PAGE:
Relationship between allergies and asthma

By: Heidi K. Bailey, PA-C

photo of Heidi Bailey at Colorado Allergy & Asthma Centers

Heidi K. Bailey, PA-C


If you have asthma, having good control of your symptoms can have a significant impact on your quality of life. There are many different types of asthma, and different people with asthma will have different “triggers” that may set off their asthma symptoms. These triggers may include illnesses such as upper respiratory tract infections; irritants such as smoke, scents like perfume/cologne, or pollution; cold air or weather changes; exercise; and allergies.



Allergic rhinitis, also known as “allergies” or “hay fever,” can be a trigger for people with asthma. Allergic rhinitis may cause symptoms such as watery, itchy, red eyes, runny or stuffy nose, sneezing, or postnasal drainage. Exposure to environmental allergens, such as trees, grasses, weeds, pets, or molds, can set off a complex response in your body. If you are allergic, your immune system responds to specific allergens by releasing immunoglobulin E (IgE).  When IgE is bound to mast cells and basophils in your body and binds to their specific allergens, many different mediators (components in your body that communicate signals to other cells in the body) are released.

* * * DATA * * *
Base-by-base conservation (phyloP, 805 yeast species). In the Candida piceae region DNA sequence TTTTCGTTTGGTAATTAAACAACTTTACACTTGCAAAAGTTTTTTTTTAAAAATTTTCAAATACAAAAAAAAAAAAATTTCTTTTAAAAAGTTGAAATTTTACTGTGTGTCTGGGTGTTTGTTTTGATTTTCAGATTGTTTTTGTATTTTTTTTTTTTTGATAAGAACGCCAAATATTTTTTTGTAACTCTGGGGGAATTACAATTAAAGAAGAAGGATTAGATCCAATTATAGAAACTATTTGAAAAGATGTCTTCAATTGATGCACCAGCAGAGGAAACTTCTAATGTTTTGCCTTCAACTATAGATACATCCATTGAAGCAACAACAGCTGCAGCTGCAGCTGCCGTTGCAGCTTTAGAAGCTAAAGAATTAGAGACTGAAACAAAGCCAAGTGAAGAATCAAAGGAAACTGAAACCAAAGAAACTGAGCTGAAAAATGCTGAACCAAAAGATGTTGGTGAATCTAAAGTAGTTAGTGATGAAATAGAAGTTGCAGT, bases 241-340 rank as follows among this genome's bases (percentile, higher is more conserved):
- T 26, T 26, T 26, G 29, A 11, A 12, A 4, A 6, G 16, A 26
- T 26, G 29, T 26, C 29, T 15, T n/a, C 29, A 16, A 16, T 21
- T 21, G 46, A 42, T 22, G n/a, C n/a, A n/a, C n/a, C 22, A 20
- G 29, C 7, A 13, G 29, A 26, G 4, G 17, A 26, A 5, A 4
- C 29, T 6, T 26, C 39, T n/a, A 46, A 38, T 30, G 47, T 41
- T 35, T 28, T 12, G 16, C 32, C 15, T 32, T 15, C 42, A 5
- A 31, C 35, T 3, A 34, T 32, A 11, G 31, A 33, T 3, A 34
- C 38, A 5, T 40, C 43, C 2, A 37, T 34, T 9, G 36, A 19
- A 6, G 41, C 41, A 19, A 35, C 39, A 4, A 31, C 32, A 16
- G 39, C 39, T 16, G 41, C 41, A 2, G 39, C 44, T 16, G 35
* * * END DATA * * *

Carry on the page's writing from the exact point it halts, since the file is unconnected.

Asthma + Allergies = Allergic Asthma

In allergic asthma, this is what causes swelling and inflammation in your airway.  This inflammation can cause coughing, wheezing (whistling sound in your chest), shortness of breath or chest tightness, difficulty breathing with exercise, or waking up at night with breathing symptoms.  Knowing what you are allergic to, if you have allergic asthma can help you avoid exposures to your allergens and optimize your treatment. Having good control of your allergies can help decrease allergic asthma symptoms. 

We would be happy to help you determine your asthma triggers and assess if you have allergies that are contributing to your asthma.  If you are scheduled to do allergy testing, you should be off antihistamines for 7 days, and montelukast for 24 hours.  If you are already on medication for your asthma, you should continue your asthma controller medications when you come in for allergy testing.  We look forward to seeing you at one of our offices soon.

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